Gillian Welch

 

The Harrow and the Harvest Warners*****

Eight years. Eight years is forever in music business terms. Eight years of stars being born, rising, falling, disappearing. Of economies doing likewise. Eight years since Gillian Welch and Dave Rawlings released Soul Journey. And then nothing. Well, not nothing. They gigged, turned up on friends’ albums and, late last year, Rawlings released his first solo album, A Friend of a Friend.Except it wasn’t his solo album just as The Harrow and the Harvestis not her solo album because these two free spirits have fused into one. Gillian Welch is actually a duo. Colin Meloy, of the Decemberists, offers this insight on Amazon.com: “It’s not just them performing and playing and singing together that is so uncanny, so wholly of one voice – the songwriting itself seems to have arrived at a similar apotheosis.” And if the long gap indicates writers’ block, there is no hint of it.

It is a remarkable album. Welch says her partner describes their songs as “10 different kinds of sad”. It’s an apposite description. And yet if these songs are sad, they are also frequently beautiful, always compelling and steeped in the roots of America south of the Mason-Dixon line. The production is stripped clean of any artifice, anything that might distract from the simple intensity of voice and guitar. But rarely has two voices, two guitars and the occasional banjo and harmonica sounded so measured and right. Rawlings’s guitar playing is thrilling, his solos a perilous journey that always reaches home. His breaks on the gorgeous Down Along the Dixie Lineand the epic Tennesseeare things of daring beauty. His ghostly harmonies also sit perfectly behind Welch’s unhurried knowing voice.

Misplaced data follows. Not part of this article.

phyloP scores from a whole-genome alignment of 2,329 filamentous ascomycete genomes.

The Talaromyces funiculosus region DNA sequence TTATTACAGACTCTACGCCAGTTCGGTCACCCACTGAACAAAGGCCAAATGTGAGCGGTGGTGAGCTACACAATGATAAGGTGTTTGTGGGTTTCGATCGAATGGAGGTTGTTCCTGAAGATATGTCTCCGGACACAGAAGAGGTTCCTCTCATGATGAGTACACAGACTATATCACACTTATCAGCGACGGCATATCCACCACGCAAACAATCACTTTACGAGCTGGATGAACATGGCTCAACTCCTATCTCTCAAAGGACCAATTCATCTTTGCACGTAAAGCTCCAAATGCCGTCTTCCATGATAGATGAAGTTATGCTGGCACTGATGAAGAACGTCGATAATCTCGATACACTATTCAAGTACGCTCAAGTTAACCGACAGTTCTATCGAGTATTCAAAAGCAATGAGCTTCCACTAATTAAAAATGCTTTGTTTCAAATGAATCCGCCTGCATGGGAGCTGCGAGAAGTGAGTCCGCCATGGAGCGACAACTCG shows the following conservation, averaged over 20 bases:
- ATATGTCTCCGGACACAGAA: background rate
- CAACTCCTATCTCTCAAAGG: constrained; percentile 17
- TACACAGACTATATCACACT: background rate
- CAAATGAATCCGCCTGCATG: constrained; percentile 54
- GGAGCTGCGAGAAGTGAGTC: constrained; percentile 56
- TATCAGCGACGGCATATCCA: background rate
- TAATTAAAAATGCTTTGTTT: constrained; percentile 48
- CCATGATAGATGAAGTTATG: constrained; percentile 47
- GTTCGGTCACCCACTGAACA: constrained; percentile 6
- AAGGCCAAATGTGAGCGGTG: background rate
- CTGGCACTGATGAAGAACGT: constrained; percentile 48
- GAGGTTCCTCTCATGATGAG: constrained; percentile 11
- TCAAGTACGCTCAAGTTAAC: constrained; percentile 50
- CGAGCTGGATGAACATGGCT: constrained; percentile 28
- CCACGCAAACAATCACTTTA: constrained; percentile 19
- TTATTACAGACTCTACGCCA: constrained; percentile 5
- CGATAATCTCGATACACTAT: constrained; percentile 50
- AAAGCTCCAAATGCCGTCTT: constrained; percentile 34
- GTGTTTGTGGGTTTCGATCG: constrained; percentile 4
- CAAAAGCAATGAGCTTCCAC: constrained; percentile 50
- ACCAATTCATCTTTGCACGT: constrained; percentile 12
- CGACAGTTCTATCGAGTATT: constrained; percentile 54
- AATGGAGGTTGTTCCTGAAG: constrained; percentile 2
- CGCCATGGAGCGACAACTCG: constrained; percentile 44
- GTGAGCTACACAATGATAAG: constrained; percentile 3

The references are to rural Americana, mainly white string-band with the occasional country blues mixed in; Dark Turn of Mindaches sweetly with the trials of life, as does the haunting The Way it Will Be. A darkness pervades; this is no idyll. “The great destroyer sleeps in every man,” she sings on Silver Dagger. This is but their fifth album since their 1996 debut Revival. Then, the depression-era dresses seemed an affectation for the New York-born 43-year-old. But the subsequent work, culminating in this collection, is a triumph of imagination, insight and intuition. See gillianwelch.com

Download tracks: Down Along the Dixie Line, Tennessee, Dark Turn of Mind